She looks like a flower in a field of gray here. Bright and misplaced. They played the video on why this is happening to us with mild violence and the deep introspection of why we as a people had been so wrong to revolt against a government who was abusing their people only to turn around and show us what real suffering looked like, so should we ever return to the original mistreatment we would be grateful.
I looked around at my grief and fear stricken friends who barely breathed waiting for the girls to have their name drawn. And then I caught sight of the girl I hoped one day would realize that I was alive. To say I knew almost everyone in school, I think she puts special effort into avoiding me. Cadkiss was always my favorite. She was different and not ready to live by the rules set before us. She got food for her family the only way she could… illegally. I respected that.
She looked nicer than I had ever seen her with her hair in an updo instead of a normal pony tail and a pretty dress instead of the almost boyish clothes she would normally wear. She didn’t notice me of course. She was looking across the town square at her best friend Dale and doing what I should be doing… paying attention.
They send two of us you know. A guy and a girl off to war to die. A war of the government’s making. President Stow saw to it that we were heavily guarded so that we could only die on national television in the worse possible way instead of in peace with some dignity. Why not just randomly pick out two of us every year and shoot us in front of our parents? At least we could die at home and hopefully in the arms of someone who loved us instead of some strange place we’d been carted off to filled with fear and rage and…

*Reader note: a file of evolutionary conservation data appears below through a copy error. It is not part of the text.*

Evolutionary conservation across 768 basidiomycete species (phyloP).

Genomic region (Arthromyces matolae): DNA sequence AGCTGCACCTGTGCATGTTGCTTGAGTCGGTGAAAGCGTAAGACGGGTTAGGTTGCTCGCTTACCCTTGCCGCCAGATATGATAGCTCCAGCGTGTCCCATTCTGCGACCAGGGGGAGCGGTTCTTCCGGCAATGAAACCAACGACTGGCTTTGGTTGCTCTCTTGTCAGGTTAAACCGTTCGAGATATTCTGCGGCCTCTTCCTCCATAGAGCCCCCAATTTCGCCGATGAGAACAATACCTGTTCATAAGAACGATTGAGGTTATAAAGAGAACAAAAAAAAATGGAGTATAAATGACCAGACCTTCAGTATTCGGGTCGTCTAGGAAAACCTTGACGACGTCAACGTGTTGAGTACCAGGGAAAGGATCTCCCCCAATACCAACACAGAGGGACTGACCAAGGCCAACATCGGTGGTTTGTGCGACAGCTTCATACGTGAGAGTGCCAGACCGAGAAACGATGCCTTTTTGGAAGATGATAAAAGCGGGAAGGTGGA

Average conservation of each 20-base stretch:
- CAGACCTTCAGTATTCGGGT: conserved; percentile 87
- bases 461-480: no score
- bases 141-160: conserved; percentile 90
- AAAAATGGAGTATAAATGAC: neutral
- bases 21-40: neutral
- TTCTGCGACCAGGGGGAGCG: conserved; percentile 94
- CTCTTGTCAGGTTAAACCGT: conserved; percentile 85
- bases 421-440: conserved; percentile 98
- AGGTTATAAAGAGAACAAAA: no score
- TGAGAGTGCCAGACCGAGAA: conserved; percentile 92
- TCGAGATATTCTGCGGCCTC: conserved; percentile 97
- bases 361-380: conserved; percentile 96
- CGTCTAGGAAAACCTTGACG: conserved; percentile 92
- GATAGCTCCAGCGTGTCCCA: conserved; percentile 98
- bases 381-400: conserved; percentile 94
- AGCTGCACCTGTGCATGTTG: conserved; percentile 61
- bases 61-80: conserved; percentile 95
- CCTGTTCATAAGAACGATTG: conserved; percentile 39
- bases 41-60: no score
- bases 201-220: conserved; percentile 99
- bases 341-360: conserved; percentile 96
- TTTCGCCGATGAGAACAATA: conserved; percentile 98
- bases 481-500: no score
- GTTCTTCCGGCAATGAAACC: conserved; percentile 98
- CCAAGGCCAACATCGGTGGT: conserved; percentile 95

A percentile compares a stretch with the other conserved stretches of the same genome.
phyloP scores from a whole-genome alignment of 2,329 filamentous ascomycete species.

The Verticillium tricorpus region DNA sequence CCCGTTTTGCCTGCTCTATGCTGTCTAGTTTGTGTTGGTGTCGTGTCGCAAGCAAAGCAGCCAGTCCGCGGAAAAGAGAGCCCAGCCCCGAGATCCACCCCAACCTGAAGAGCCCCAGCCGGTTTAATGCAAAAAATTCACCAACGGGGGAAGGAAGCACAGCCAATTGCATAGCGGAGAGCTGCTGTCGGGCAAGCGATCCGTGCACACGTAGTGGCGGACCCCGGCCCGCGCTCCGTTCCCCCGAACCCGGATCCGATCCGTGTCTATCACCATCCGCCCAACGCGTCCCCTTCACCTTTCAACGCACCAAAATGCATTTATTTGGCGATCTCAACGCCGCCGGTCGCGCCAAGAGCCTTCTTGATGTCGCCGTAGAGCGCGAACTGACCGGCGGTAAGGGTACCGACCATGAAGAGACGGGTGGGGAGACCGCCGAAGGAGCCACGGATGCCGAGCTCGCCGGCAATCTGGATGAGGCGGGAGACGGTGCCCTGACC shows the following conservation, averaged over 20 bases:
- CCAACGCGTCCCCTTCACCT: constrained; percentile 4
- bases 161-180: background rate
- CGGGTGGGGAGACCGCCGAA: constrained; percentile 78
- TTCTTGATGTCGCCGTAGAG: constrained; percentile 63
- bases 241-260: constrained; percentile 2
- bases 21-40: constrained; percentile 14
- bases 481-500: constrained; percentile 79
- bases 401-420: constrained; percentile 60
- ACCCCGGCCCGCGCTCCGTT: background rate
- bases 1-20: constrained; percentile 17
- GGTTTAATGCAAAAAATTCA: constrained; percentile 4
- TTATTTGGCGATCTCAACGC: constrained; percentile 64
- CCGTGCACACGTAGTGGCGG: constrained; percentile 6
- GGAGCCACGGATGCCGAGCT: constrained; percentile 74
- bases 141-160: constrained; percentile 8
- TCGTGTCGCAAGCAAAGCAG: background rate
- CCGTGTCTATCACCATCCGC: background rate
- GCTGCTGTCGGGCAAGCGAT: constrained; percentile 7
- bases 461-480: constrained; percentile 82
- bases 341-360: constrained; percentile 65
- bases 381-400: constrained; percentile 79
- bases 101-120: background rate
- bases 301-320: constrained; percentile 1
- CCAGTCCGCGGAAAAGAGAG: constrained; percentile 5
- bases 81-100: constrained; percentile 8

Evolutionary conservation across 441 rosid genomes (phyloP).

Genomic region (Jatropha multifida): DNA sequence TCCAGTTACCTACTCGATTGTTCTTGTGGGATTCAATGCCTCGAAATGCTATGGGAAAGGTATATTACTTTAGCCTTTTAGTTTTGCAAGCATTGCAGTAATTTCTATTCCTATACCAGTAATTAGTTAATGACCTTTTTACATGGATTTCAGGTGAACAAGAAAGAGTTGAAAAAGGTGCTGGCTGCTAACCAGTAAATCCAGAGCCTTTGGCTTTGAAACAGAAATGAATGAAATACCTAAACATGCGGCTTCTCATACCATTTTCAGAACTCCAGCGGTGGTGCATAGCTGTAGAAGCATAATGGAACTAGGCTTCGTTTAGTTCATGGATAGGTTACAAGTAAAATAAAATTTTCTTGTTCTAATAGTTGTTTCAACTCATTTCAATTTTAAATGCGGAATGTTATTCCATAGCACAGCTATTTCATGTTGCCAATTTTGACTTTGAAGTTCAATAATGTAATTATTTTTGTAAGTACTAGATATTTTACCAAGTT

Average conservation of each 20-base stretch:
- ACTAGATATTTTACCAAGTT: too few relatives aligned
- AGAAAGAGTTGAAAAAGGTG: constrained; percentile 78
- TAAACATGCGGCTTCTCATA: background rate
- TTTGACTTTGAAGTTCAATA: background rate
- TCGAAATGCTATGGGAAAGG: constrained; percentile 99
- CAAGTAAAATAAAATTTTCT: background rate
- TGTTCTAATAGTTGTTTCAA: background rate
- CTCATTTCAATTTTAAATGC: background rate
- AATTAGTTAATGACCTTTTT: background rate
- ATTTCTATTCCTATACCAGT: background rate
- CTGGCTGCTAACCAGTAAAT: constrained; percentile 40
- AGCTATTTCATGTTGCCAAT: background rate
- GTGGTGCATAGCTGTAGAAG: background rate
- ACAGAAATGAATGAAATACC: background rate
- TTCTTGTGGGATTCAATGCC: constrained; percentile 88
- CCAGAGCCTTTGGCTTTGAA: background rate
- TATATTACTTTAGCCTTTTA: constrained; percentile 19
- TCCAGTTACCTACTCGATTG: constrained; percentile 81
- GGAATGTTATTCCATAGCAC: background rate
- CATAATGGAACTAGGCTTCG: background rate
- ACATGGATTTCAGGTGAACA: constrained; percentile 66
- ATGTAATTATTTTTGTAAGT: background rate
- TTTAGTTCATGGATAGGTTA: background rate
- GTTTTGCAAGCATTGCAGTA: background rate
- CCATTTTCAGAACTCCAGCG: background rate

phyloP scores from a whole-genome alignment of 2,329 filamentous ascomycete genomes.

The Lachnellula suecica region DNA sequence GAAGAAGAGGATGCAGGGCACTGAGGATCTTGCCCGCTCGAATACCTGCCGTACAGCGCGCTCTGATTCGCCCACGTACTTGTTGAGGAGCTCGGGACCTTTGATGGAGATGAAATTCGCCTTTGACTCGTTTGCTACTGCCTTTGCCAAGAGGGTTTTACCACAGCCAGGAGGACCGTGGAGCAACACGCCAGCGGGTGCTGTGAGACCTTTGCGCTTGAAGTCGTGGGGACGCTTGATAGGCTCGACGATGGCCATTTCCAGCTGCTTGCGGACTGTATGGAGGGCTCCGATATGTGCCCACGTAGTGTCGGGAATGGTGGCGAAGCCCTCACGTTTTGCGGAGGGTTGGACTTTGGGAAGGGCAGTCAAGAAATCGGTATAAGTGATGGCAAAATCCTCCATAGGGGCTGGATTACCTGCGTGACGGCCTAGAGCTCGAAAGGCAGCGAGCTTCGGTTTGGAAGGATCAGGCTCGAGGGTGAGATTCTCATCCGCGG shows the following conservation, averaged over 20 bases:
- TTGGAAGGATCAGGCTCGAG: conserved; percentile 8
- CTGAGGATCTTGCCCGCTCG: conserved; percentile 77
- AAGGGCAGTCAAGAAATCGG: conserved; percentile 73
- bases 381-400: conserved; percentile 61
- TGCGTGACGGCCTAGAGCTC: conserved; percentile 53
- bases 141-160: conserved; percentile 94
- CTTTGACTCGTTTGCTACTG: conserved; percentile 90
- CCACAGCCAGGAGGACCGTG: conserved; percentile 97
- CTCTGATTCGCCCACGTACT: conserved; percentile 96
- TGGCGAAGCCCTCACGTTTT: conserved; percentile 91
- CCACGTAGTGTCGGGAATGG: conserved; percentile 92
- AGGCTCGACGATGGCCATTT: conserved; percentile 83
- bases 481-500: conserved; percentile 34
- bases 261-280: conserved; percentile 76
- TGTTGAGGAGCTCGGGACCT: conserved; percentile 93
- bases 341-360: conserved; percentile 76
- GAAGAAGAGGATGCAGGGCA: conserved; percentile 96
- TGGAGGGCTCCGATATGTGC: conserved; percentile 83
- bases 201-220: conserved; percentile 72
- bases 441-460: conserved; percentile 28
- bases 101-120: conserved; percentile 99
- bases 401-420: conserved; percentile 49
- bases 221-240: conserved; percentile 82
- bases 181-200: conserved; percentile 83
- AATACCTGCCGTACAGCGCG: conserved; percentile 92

Cadkiss just fainted.
I couldn’t quite figure out why just then. I thought her name had been called. But then, I saw her sister with her small blonde frame walk up to the podium shaking.
Holy crap. She fainted. The love of my life just fainted and her sister is standing up there alone without even one soul to volunteer for her.
“Cadkiss get up,” I whispered under my breath hoping the soldiers standing menacingly by did not hear me.
They left her on the ground and Tiffie made her way uncomfortably to the drawing bowl and called out one name. I felt such dread spread over me. How could they have heard me telling Cadkiss to get up?
It was only when the boys immediately near me made a hole to show that I was set apart that it truly hit me.
It was me. My name had been called. I was being sent to die with Cadkiss’s little sister on national television… and no one would ever have known that I was alive. Not really. Who remembers a fallen Regional once they’re gone unless their death is particularly gruesome?
I walked slowly up to the podium, almost sure they were going to tell me to turn around. That I heard incorrectly, or at least ask me if I was trying to volunteer for someone. I would have volunteered for Cadkiss if I thought I had any chance of winning The Tournament and then she would have to date me. The thought of volunteering also crossed my mind when Cadkiss fainted and her sister’s name was called because I would forever have made an impression on her and stolen her heart away.
But, boys can only volunteer for other boys. And now I have my own problems.